Based on the story of Vince Papale, a 30-year-old bartender from South Philadelphia who overcame long odds to play for the NFL's Philadelphia Eagles in 1976.

Director:

Ericson Core

Writer:

Brad Gann
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4,708 ( 1,759)
2 nominations. See more awards »

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Cast

Cast overview, first billed only:
Mark Wahlberg ... Vince Papale
Greg Kinnear ... Dick Vermeil
Elizabeth Banks ... Janet
Kevin Conway ... Frank Papale
Michael Rispoli ... Max
Kirk Acevedo ... Tommy
Dov Davidoff ... Johnny
Michael Kelly ... Pete
Sal Darigo Sal Darigo ... Mick
Nicoye Banks ... TJ Banks
Turron Kofi Alleyne ... Ronnie Sampson
Cosmo DeMatteo Cosmo DeMatteo ... Dean German
Stink Fisher ... Denny Franks
Michael Mulheren Michael Mulheren ... AC Craney
Michael Nouri ... Mr. Tose
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Storyline

In the summer of 1976, 30-year old Vince Papale is having a tough run of luck. He's been working as a substitute teacher for two days a week but has just found out that his job has been eliminated because of budget cuts. His wife gives up on him saying he'll never amount to anything and asks for a divorce. He works as a bartender and plays football with his friends. When the the new coach of the Philadelphia Eagles, Dick Vermeil, announces that he will hold open tryouts for the team, Vince reluctantly decides to give a try. Based on a true story. Written by garykmcd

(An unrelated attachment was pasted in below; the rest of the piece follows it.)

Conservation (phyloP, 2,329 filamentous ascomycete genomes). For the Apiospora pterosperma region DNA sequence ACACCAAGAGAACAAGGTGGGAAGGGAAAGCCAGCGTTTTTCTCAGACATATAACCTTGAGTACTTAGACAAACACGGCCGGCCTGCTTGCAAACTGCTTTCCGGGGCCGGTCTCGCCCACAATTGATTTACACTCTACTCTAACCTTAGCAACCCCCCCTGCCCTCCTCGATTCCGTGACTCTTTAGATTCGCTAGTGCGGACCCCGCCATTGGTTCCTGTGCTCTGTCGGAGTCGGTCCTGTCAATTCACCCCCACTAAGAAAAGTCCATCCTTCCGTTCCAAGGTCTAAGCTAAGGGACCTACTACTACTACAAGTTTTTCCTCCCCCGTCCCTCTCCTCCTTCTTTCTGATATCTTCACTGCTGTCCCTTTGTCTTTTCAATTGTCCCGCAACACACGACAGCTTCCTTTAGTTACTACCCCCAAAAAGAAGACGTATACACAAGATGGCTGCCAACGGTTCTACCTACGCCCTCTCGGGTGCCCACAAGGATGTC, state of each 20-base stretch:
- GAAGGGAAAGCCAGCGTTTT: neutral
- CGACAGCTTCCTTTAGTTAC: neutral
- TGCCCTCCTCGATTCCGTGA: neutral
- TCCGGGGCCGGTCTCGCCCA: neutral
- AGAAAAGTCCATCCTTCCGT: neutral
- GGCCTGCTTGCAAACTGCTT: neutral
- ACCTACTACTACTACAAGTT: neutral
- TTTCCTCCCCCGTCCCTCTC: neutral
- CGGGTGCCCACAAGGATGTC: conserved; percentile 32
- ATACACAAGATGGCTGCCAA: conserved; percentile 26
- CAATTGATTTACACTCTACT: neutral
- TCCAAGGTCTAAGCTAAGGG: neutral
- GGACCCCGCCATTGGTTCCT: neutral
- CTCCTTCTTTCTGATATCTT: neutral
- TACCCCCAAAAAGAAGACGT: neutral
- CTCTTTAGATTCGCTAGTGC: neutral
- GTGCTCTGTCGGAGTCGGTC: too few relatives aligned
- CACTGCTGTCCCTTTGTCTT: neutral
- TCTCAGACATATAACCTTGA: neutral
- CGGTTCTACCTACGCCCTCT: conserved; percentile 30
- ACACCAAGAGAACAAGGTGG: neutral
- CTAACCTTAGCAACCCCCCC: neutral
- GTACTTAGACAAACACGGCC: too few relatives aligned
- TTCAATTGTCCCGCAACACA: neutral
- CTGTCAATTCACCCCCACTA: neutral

Plot Summary | Plot Synopsis

Taglines:

In 1976, a 30-year-old bartender, who played only one year of high school football, tried to become the NFL's most unlikely rookie. See more »

Genres:

Biography | Drama | Sport

Motion Picture Rating (MPAA)

Rated PG for sports action and some mild language | See all certifications »

Parents Guide:

View content advisory »